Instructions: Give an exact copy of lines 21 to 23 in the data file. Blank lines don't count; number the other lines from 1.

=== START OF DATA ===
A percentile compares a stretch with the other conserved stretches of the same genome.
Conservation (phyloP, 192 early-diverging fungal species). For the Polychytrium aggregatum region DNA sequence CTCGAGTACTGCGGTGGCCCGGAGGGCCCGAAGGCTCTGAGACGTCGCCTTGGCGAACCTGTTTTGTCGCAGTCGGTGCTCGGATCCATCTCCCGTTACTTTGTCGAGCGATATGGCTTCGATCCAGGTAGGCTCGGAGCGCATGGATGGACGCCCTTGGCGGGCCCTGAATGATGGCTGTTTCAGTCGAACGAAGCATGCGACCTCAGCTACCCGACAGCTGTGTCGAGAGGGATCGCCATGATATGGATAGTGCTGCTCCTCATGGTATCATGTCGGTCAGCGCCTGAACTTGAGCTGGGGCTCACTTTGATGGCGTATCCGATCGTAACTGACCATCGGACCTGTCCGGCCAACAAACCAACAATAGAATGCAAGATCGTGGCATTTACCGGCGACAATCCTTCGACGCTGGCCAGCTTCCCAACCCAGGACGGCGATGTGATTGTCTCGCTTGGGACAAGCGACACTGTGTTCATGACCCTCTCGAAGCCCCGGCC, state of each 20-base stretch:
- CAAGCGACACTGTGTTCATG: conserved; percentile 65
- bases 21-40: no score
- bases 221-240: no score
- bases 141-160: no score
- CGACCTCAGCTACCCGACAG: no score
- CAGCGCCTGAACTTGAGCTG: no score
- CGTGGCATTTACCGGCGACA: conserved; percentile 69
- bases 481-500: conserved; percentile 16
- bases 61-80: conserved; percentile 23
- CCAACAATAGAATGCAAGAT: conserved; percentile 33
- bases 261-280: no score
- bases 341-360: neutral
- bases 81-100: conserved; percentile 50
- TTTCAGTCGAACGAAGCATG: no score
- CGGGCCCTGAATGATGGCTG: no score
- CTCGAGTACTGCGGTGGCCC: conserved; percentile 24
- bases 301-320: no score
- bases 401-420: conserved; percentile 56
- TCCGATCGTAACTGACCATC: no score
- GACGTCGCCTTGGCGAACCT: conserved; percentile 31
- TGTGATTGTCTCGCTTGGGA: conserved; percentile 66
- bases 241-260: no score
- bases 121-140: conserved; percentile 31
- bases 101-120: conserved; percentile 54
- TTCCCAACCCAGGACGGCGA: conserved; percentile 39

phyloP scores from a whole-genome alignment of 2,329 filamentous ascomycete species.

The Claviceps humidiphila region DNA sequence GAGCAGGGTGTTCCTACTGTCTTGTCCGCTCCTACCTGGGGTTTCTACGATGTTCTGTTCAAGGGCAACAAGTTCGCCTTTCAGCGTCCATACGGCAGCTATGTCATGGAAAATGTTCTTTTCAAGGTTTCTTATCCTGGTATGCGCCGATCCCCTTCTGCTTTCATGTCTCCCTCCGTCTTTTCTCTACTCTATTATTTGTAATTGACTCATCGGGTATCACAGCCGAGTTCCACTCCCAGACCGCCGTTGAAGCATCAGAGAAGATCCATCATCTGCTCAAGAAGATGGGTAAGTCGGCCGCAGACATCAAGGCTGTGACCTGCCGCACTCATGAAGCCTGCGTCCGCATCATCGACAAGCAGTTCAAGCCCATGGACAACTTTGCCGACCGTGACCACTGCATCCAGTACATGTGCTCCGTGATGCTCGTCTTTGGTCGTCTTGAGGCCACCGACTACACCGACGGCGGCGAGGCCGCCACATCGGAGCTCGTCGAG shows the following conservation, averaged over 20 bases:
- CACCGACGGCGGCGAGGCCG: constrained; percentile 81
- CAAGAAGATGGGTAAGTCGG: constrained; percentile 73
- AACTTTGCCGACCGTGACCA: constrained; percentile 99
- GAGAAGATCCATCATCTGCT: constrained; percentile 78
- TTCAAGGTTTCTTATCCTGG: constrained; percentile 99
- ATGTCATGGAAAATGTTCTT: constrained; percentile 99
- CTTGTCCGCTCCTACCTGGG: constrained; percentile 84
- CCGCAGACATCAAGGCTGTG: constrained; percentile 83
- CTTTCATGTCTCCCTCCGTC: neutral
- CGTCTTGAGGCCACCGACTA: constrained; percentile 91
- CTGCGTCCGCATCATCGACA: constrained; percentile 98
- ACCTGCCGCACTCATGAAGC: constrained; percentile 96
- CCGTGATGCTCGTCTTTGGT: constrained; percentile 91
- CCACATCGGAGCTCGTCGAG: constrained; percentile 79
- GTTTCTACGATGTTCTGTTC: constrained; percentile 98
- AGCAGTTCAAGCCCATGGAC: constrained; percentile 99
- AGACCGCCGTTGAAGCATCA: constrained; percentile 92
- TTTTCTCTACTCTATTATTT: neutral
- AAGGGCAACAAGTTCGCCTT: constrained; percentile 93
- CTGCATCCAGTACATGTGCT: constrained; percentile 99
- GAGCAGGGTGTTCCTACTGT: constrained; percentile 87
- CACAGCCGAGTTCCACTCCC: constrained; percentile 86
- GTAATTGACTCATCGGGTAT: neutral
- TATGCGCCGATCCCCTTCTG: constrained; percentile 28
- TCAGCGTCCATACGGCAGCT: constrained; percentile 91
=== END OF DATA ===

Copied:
- TCCGATCGTAACTGACCATC: no score
- GACGTCGCCTTGGCGAACCT: conserved; percentile 31
- TGTGATTGTCTCGCTTGGGA: conserved; percentile 66